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Support #351

longitudinal vs. cross-sectional weights

Added by Carolina Zuccotti about 5 years ago. Updated about 5 years ago.

Status:
Closed
Priority:
Normal
Assignee:
-
Category:
Weights
Target version:
Start date:
03/19/2015
Due date:
% Done:

100%

Estimated time:

Description

Hello,

I have been doing analysis on the impact of parental employment (measured with the retrospective question) on individuals' labour market outcomes. So far, I have used Wave 3 only, and I have used the other waves to replace missing data in Wave 3, such as age, gender, ethnicity, parental information, etc. I have been using therefore a cross-sectional weight:

svyset c_psu [pweight = c_indinub_xw], strata (c_strata) singleunit(centered)

With this weight I have done all my descriptive tables and my regression models so far. Now, I would like to add to my regression models a variable that measures employment status of the individual in Wave 2, since I am planning to start looking at transitions into and out of employment. Also, I would like to make crosstabs with this variable as well. This means, I believe, that I need to start using longitudinal weights. But how do I do that?

1) Descriptive tables: Should all my tables use the longitudinal weight? Or should I use it only when I am studying, for example, employment status in two different waves? (i.e if I make a table that relates employment in Wave 3 with parental background, should this table also have a longitudinal weight, even if I am not studying transitions?)

2) Regression tables: Imagine that I make two regression models, where I estimate the probability of employment by age, gender and parental background; and a second one where I also add employment in t-1 as control variable. In the first model there are no changes over time, while in the second there are. Should I still use the longitudinal weight for both?

Of course, changing the svyset all the time does not seem like the logic solution here, so I assume I will just stick to one. I just want to understand the implications of using one or another weight.

Thanks in advance for your help!
Regards,

Carolina

History

#1 Updated by Redmine Admin about 5 years ago

  • Target version set to X M
  • % Done changed from 0 to 50

I can pass on the following advice:

1. Descriptive statistics: Using longitudinal weights, c_indinub_lw, means the sample statistics can be used as the population estimates for the 2010/11 UK population who have survived until 2012/13 (to be used with the General Population Sample + Ethnic Minority Boost + BHPS samples). If using wave 3 cross-sectional weights then the sample statistics can be used as the population estimates for the 2011/12 UK population. So, which weights you use depends on which population estimates are required for. But in general, if employment transitions are a central part of the research question one should stick to using the same sample for all descriptive statistics, that is, those who responded in wave 2 and wave 3, throughout and use the appropriate longitudinal weights, c_indinub_lw. NB if sample statistics is meant by descriptive statistics then weights should not be used in general.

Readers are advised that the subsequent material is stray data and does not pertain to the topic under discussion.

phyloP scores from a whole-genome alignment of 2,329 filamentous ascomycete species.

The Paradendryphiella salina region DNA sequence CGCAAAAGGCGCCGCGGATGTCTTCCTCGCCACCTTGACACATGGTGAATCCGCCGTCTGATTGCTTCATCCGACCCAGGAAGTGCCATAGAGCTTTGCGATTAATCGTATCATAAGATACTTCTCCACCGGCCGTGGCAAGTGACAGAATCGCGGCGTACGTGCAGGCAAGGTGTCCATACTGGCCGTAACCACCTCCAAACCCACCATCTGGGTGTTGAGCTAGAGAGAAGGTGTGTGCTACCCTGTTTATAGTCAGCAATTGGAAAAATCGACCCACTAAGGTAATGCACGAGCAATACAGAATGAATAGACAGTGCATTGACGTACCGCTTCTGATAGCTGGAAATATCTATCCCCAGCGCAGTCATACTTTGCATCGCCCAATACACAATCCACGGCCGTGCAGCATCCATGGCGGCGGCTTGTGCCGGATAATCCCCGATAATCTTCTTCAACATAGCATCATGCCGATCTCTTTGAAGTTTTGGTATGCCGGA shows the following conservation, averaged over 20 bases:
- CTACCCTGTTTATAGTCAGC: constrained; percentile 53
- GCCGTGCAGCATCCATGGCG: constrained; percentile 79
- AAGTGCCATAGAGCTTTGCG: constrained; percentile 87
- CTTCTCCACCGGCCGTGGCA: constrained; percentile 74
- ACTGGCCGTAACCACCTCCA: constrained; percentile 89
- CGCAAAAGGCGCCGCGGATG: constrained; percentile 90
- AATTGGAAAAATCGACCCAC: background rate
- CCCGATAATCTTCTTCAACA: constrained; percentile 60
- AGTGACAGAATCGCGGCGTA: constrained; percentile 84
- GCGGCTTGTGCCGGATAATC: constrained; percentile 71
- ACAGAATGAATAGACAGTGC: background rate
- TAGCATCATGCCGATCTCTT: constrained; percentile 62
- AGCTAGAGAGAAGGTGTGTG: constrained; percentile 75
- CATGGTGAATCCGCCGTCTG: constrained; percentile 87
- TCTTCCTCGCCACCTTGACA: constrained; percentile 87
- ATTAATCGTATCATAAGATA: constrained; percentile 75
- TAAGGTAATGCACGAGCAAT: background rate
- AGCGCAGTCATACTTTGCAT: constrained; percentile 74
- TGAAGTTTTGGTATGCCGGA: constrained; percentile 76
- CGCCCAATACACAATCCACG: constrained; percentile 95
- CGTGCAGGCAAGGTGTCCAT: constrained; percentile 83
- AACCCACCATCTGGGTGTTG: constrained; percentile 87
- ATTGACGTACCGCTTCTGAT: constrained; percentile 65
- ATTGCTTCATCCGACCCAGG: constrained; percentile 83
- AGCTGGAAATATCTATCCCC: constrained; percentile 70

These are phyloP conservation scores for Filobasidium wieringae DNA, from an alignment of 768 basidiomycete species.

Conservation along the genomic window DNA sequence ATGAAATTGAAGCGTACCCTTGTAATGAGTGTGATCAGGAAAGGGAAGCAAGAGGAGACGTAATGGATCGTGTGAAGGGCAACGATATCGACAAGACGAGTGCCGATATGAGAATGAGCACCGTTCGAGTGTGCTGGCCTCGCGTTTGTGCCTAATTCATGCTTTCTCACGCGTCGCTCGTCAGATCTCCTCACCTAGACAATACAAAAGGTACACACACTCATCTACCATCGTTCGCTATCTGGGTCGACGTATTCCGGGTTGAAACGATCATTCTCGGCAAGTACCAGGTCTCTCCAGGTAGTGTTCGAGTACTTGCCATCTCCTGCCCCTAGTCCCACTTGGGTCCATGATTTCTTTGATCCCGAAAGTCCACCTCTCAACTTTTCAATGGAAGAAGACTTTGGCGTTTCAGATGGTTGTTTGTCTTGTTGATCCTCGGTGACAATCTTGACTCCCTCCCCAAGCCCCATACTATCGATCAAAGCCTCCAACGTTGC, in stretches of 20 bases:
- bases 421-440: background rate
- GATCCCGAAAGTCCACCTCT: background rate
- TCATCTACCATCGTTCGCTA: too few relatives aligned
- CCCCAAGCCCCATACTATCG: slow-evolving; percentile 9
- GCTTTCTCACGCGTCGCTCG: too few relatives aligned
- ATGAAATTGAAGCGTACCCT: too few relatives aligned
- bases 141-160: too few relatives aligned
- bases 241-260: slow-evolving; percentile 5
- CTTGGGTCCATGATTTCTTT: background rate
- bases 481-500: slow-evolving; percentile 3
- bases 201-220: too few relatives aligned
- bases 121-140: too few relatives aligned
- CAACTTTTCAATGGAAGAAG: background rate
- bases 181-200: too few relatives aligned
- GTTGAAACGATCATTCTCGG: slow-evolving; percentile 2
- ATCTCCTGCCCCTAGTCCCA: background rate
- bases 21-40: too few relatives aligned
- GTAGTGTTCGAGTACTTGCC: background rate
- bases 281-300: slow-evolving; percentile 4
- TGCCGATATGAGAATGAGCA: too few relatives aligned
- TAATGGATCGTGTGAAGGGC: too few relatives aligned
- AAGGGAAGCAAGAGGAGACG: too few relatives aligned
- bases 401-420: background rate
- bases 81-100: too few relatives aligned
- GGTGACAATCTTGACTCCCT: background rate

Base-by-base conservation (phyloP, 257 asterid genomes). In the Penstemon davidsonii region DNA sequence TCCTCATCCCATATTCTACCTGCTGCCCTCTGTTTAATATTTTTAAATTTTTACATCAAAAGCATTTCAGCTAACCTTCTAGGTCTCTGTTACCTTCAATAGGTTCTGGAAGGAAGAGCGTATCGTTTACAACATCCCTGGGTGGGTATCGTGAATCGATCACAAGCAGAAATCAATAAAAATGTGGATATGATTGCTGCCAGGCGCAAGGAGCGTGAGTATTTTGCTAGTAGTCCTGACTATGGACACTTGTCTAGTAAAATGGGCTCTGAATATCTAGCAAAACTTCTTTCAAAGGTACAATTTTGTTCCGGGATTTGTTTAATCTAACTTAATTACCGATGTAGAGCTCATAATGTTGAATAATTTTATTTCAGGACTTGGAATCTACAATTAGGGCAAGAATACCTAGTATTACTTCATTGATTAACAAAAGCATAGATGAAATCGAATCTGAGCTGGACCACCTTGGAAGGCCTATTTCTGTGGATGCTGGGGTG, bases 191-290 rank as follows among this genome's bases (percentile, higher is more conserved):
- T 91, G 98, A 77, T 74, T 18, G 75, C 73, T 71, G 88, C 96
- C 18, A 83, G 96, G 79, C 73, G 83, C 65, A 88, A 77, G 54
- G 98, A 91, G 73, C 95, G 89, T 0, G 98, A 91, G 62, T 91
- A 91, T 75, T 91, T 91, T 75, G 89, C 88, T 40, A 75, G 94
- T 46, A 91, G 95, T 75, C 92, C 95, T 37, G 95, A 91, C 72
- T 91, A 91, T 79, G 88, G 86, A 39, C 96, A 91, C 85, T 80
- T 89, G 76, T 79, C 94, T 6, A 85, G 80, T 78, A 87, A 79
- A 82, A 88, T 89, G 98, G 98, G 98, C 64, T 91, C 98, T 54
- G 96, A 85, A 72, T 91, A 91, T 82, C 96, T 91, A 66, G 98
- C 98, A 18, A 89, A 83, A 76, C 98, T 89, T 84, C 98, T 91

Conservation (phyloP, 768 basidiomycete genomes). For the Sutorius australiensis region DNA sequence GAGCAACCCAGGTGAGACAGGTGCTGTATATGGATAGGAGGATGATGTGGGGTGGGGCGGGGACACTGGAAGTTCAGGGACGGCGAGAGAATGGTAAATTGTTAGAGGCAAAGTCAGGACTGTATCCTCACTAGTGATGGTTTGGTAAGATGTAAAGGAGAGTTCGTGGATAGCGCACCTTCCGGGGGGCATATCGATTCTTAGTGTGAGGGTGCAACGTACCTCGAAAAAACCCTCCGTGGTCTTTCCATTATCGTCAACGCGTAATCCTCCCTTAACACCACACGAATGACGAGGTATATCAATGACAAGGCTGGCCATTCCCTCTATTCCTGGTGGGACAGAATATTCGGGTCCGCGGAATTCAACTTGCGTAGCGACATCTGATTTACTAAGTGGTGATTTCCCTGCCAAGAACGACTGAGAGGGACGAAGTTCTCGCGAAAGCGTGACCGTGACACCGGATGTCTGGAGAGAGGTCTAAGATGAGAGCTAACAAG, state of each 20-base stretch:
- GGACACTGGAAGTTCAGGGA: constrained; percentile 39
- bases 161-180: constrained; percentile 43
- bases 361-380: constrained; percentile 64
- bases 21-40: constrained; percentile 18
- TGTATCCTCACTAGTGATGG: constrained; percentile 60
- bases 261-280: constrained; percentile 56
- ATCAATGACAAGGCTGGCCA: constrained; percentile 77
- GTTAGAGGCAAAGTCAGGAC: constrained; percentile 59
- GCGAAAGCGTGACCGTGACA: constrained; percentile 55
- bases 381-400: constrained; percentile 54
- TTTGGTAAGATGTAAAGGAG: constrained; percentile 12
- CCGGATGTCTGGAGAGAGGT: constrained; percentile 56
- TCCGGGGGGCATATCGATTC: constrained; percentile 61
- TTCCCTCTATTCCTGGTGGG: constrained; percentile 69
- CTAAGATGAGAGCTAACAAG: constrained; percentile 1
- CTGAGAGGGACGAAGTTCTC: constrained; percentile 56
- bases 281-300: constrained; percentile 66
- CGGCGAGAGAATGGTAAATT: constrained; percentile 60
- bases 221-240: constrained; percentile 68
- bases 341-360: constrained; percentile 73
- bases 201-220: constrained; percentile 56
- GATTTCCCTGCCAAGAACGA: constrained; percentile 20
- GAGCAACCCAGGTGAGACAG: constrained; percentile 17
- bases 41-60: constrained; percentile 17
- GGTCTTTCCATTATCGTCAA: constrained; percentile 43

3. Regression analysis: same answer as in 1 - if you want to compare results for both models it makes sense to use the same sample and hence the same weight for both models.

On behalf of the team,
Jakob

#2 Updated by Carolina Zuccotti about 5 years ago

Thanks Jakob for your response. It is much clearer now; however, what do you mean by "NB if sample statistics is meant by descriptive statistics then weights should not be used in general". Do you refer to statistics of the sample itself? (that is, when you are not looking at the representativeness of results?)
Thanks!

#3 Updated by Redmine Admin about 5 years ago

  • % Done changed from 50 to 90

Basic description of the sample as opposed to estimation of population parameters.
On behalf of the team,
Jakob

#4 Updated by Carolina Zuccotti about 5 years ago

Hi Jacob,
Thanks again for your response. I was re-reading your previous answer and I wanted to double-check.

1) When you say that "Using longitudinal weights, c_indinub_lw, means the sample statistics can be used as the population estimates for the 2010/11 UK population who have survived until 2012/13 (to be used with the General Population Sample + Ethnic Minority Boost + BHPS samples)", you actually mean people who have survived until 2011/12 (Wave 3), right?

2) If instead of c_indinub_lw I used d_indinub_lw, would then the weight represent people who have survived in Waves 2 (2010/11), 3 (2011/12) and 4 (2012/13)?

3) Is it possible to use a weight for people who participated in Waves 3 and 4, no matter whether they have participated in Wave 2 as well?

Thank you!

Carolina

#5 Updated by Alita Nandi about 5 years ago

1. Yes. Using c_indinub_lw means that the sample statistics can be used as the population estimates for those who are alive and living in the UK in waves 2 and 3 (2010/11 and 2011/12)

2. Yes. Using d_indinub_lw means that the sample statistics can be used as the population estimates for those who are alive and living in the in waves 2, 3 and 4 (2010/11, 2011/12 and 2012/13)

3. Not as yet.

4. Response to an earlier query of yours: ""NB if sample statistics is meant by descriptive statistics then weights should not be used in general". Do you refer to statistics of the sample itself? (that is, when you are not looking at the representativeness of results?)"

Yes. Do not use weights if all you want to do is describe the sample. Use weights when you are using the sample statistics as population estimates.

#6 Updated by Carolina Zuccotti about 5 years ago

Thanks a lot, much clearer now!

#7 Updated by Redmine Admin about 5 years ago

  • Status changed from New to Closed
  • % Done changed from 90 to 100

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